Research ArticleIMMUNOLOGY

Expression of inhibitory receptors by B cells in chronic human infectious diseases restricts responses to membrane-associated antigens

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Science Advances  24 Jul 2020:
Vol. 6, no. 30, eaba6493
DOI: 10.1126/sciadv.aba6493


Chronic human infectious diseases, including malaria, are associated with a large expansion of a phenotypically and transcriptionally distinct subpopulation of B cells distinguished by their high expression of a variety of inhibitory receptors including FcγRIIB. Because these B cells, termed atypical memory B cells (MBCs), are unable to respond to soluble antigens, it was suggested that they contributed to the poor acquisition of immunity in chronic infections. Here, we show that the high expression of FcγRIIB restricts atypical MBC responses to membrane-associated antigens that function to actively exclude FcγRIIB from the B cell immune synapse and include the co-receptor CD19, allowing B cell antigen receptor signaling and differentiation toward plasma cells. Thus, chronic infectious diseases result in the expansion of B cells that robustly respond to antigens that associate with cell surfaces, such as antigens in immune complexes, but are unable to respond to fully soluble antigens, such as self-antigens.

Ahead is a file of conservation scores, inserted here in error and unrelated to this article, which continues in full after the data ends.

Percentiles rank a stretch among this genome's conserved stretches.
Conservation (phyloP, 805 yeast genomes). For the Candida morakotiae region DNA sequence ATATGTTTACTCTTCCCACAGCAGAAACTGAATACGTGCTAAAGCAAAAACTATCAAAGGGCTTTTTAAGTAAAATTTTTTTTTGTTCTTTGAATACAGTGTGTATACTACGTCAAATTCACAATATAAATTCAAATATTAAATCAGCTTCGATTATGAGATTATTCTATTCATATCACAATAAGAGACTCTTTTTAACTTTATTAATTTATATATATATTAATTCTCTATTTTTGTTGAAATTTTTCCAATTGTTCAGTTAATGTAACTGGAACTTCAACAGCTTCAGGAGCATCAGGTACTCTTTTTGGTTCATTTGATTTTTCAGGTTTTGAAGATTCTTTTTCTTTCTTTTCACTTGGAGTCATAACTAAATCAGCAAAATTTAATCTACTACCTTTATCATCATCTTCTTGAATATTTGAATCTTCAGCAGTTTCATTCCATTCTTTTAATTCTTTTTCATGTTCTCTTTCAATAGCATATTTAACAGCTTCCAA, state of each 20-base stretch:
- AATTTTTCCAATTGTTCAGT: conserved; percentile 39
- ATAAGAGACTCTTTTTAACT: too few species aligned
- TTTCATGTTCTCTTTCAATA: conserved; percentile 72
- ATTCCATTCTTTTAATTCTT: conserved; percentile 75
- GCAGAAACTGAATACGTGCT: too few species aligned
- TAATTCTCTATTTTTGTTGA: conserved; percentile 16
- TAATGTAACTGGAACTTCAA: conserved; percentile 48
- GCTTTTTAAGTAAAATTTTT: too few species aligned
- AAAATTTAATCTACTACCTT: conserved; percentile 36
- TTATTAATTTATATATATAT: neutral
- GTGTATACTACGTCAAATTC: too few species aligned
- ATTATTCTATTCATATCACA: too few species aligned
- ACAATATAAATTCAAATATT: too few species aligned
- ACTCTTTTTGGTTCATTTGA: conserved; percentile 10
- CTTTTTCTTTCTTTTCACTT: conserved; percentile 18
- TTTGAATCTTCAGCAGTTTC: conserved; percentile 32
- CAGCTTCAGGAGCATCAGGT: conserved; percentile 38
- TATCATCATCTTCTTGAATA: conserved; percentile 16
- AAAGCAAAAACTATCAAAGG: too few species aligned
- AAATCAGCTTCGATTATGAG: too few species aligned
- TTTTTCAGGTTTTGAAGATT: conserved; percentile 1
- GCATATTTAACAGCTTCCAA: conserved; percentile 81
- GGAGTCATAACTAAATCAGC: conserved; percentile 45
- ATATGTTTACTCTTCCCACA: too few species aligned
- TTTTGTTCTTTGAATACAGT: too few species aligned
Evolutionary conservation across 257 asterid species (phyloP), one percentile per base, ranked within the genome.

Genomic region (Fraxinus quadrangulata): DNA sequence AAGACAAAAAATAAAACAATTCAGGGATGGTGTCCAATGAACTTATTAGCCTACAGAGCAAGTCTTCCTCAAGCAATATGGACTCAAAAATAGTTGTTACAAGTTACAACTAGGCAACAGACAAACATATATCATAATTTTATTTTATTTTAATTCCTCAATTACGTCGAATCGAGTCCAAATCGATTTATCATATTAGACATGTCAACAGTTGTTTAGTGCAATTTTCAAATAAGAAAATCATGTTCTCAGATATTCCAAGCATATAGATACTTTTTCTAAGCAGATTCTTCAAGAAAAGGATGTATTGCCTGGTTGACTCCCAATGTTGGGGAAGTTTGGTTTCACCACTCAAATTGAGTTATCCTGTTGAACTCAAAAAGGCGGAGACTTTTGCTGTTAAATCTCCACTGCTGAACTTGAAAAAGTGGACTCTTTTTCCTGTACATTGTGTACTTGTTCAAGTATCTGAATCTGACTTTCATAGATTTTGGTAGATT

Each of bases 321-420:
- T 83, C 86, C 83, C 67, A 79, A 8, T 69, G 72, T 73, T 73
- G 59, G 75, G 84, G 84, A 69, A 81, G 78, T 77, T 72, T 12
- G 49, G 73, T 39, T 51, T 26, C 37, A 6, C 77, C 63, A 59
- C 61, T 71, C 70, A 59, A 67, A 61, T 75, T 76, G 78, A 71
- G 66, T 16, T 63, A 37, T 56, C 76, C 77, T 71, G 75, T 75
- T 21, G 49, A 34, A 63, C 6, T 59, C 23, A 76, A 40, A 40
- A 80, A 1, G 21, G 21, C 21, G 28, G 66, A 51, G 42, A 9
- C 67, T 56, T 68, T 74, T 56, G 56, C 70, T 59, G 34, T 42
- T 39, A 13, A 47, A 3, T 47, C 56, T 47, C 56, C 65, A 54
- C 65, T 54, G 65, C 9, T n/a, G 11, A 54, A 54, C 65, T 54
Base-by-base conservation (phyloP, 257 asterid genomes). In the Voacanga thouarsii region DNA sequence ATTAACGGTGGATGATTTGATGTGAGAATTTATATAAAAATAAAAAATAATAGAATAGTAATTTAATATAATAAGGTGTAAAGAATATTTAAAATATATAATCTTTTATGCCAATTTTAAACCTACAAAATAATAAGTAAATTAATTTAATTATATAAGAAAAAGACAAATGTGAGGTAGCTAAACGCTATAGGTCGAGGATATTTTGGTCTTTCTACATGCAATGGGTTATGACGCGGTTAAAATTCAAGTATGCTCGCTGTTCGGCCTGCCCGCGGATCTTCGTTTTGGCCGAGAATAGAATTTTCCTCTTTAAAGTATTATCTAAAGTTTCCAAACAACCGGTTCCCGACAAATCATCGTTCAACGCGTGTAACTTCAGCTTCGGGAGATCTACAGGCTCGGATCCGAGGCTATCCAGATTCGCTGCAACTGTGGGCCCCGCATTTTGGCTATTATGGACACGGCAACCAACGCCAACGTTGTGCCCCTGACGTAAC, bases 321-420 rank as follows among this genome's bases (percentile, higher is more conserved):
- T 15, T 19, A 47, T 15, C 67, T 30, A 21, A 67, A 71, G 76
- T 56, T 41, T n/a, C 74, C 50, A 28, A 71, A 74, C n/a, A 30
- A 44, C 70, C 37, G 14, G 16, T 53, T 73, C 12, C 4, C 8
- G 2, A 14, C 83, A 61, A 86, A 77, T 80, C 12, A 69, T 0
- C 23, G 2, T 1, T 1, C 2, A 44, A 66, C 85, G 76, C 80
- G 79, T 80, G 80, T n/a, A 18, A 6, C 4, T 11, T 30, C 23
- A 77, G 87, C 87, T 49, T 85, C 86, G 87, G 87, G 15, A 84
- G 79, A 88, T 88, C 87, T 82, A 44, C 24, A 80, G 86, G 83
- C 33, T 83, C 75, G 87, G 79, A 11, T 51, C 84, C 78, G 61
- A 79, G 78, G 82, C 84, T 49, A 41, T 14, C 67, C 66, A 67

This is an open-access article distributed under the terms of the Creative Commons Attribution-NonCommercial license, which permits use, distribution, and reproduction in any medium, so long as the resultant use is not for commercial advantage and provided the original work is properly cited.

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